I immediately regretted my decision to play it out when he played a turn 1 Raging Ravine into turn 2 Khalni Heart Expedition. Valakut, what an awful matchup. I Beast Within-ed the first Primeval Titan he played, but he had the second to kill me.

Game two I sided in my Act of Aggressions, my main plan against Valakut. I managed to get a turn three or four Frost Titan out to try and keep him off of lands, and he was at 16 from being attacked twice from Lotus Cobra. On his turn, he dropped an Inferno Titan, killed my Cobra, and dealt two to me. On my turn, I did some math, stole his Inferno Titan with Act of Aggression, attacked with both Titans (12) trigger Inferno Titan to deal three to him (15), and had Copperline Gorge left over to pump with firebreathing (16). Exactsies.

Game three Ben got to six mana, and I asked him which Titan he was going to play, and he said neither and passed the turn. I kept attacking with four-power guys and ended up podding for Entomber Exarch to see what was up with his hand. Everyone around us read the black card I clearly couldn’t cast, and he revealed a Slagstorm and three lands. Rough. I took the Slagstorm and passed.

He drew a card, thought for a second, and said go. I podded away the one black creature in my 75 and got Acidic Slime to destroy his one Raging Ravine and had Act of Aggression in hand in case he drew Summoning Trap, but he drew another blank, and I attacked for lethal and finished the Swiss at 8-2.

After finishing my last round, I knew for a fact that I wasn’t making Top 8, but knew I had a very good chance to top 16. All I really wanted was a Feature Match on the day and to top 16 and get my name and decklist on the Star City website. People like recognition, and I’m a people.

We listened to the Top 8, one being Tim, whom I lost to in round 9, and I was rooting for him to win the whole thing. I’m a pretty good sport. Final standings were then posted, and my brother and I walked over. Here’s how it went as we approached the board:

Adam: Watch. 17th place, I’m calling it.

(in my head): No way…


I looked to the board and found my name, with the worst number to the left of it I have seen in my life; 17. Seventeenth place. No decklist, half the payout, one-hundred percent crushed. I immediately sulked as my brother went over to the rest of my friends and broke the news. I shuffled over to them and shook my head, completely defeated. Tie breakers. Douglas McKay’s Opponent’s Match Win percentage was 60.3%, and mine was 59.2%. My friends said it was a virtual top 16, which I should be happy with, and I eventually agreed the next day, but I just couldn’t believe I was that guy who almost made it. As most people, I didn’t go to the event to get 17th, or even 16th for that matter, but I would have been so much more content with just being in the top 16.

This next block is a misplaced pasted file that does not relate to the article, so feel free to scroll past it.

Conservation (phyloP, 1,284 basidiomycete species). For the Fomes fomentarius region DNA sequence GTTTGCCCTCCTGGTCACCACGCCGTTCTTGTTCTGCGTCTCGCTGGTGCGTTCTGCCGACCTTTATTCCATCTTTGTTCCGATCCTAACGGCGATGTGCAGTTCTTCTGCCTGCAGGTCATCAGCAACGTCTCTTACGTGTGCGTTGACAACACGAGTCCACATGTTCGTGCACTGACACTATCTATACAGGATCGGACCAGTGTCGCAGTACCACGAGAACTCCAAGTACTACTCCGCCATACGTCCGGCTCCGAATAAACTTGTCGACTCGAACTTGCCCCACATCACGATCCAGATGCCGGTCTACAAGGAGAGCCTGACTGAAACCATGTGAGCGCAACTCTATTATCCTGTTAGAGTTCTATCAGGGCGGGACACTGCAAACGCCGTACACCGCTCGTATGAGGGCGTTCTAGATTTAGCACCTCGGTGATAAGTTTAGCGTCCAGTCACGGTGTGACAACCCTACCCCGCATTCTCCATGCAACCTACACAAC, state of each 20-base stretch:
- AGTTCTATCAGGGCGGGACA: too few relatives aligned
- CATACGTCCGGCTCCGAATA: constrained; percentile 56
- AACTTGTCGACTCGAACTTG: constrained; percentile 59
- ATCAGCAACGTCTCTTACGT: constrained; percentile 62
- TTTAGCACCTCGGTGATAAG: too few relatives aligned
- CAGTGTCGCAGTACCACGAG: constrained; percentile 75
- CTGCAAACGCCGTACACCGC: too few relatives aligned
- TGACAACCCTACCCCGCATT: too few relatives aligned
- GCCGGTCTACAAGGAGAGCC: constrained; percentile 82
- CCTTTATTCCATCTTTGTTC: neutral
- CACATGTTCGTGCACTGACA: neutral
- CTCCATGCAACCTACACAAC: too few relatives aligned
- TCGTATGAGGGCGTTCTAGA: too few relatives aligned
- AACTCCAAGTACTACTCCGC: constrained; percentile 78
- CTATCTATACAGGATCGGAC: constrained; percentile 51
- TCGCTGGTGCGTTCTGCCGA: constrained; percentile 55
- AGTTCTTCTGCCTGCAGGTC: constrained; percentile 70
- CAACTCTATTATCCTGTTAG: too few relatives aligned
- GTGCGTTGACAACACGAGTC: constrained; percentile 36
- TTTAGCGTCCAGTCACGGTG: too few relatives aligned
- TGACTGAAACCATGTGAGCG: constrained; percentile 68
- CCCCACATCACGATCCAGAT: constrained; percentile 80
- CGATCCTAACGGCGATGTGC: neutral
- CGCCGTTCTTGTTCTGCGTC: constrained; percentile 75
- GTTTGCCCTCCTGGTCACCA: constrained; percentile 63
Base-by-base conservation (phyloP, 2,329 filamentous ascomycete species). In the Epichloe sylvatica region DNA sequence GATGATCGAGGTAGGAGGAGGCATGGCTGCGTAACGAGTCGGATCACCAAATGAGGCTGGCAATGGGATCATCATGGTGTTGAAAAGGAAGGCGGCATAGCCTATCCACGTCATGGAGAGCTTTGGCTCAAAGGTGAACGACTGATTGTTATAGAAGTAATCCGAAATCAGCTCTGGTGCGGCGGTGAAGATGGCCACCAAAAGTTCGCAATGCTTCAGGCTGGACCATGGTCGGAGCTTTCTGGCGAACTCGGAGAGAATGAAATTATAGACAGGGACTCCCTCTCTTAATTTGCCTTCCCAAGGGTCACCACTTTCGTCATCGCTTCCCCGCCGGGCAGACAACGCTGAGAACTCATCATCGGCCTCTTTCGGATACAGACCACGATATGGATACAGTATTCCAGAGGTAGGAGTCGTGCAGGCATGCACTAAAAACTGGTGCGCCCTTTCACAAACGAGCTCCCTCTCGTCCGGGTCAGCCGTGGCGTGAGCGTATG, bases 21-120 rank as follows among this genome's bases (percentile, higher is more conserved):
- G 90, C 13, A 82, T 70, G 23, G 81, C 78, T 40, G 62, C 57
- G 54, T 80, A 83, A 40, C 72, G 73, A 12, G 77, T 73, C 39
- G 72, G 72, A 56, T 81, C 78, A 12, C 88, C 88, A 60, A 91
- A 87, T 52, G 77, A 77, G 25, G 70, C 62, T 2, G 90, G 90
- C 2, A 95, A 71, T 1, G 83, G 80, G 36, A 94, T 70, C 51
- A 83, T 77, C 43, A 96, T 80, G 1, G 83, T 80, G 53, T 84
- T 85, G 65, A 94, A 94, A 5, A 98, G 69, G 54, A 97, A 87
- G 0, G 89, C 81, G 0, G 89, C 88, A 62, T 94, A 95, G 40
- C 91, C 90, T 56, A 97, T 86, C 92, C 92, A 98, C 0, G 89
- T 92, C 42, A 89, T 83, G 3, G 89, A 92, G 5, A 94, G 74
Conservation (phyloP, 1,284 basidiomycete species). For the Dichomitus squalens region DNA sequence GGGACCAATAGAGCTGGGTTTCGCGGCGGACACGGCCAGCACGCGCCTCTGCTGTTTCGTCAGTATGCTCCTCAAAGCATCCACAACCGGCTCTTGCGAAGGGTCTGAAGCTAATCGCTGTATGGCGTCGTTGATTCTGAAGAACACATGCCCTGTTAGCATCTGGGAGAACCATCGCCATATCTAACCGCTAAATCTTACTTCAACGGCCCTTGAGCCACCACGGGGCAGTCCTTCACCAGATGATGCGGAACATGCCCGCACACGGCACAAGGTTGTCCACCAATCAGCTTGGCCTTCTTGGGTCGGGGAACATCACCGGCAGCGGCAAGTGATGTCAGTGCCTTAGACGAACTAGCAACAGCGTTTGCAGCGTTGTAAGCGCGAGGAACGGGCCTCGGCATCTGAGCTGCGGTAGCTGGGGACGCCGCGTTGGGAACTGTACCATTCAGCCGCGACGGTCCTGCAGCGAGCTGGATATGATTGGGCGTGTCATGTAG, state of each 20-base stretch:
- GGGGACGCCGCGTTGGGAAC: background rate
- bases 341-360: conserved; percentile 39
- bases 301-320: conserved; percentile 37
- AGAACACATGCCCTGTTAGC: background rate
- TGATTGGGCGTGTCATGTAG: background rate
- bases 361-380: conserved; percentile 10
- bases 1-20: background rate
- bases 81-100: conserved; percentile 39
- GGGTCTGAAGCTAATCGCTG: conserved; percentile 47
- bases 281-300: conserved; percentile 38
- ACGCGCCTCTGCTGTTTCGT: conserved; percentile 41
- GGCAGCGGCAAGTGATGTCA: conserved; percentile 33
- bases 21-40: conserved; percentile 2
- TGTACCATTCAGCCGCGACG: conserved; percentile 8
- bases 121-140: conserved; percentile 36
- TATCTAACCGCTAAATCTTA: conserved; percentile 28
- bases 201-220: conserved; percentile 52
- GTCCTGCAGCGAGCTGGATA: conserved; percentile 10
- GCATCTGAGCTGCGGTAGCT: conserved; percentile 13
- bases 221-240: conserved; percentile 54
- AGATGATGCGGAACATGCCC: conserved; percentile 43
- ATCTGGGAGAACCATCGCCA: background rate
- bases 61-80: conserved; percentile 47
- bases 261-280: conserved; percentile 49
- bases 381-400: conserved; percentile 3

I was one of the last people to go over and collect my prize, as I was watching Payman play against Adrian Sullivan in some Modern games before we left. Five-Color Juniper Order Ranger beats Zoo. When asked what my social security number was, I completely blanked. My brain could not even function I was so mentally exhausted and butt-hurt about 17th, I just couldn’t remember what it was. I had to ask what the format of numbers were usually to even begin to remember and had to go back Sunday to have it corrected since I didn’t remember it correctly. We left shortly afterwards, and I barely remembered getting back to the house in Andover, and just passed out on the couch, worn out, disappointed, and the guy who finished in 17th.


Mike woke me up the next morning so we could get to the site so Adam could get to play Legacy. It took me a good couple hours of just sleeping to be over my near top 16, and decided to play a Standard 8-man or two at the site to make me feel better.

I collected some foils for my deck and split in the finals of a win-a-box with Charlie from Singapore, another really fun guy. I played the same deck as the day before. RUG Pod is just super fun to play, and I was back having fun and put Saturday behind me. I think the Master Thief is a bit too cute and would probably change it to another Spellskite in the board. The Splinter Twin matchup is a little tough, and I think Valakut isn’t as bad as people make it out to be; you just need to know how to attack the deck.

In the end, the SCG Boston Open weekend was one to remember for me. We had a ton of fun; I got to hang out and catch up with friends and even made some new ones along the way.

Thank you to every single one of my opponents this weekend, as I can safely say you were all very fun people. Each match of Magic was fun for me, and I hope it was just as much fun for you, too.

Thank you to all of my friends that I came with, the ones that I met up with from Cape Cod at GameNight.net, Boston, and Rhode Island, or wherever you may be from.

Thank you to all of the new friends I made over the weekend. I hope we can meet up again at some point at another event in the future!

Finally, thank you Star City Games for holding these events and giving people who just can’t make it to too many large events the chance to (almost, in my case) win a big tournament and possibly make a name for themselves.

I hope to possibly make it to Pittsburgh for only my second Grand Prix this weekend. I’m almost positive I’ll be. If you happen to recognize me, feel free to stop and talk for a while; maybe we’ll even play in the event! Hopefully, I’ll continue to write and eventually win that one match I need to top 8. Thank you for reading, and remember, this could be you at the next Star City Open near you! Comment below on what you think about my deck, my report, or anything really. I’ll try to respond to each one. Cat Sun’s Zenith!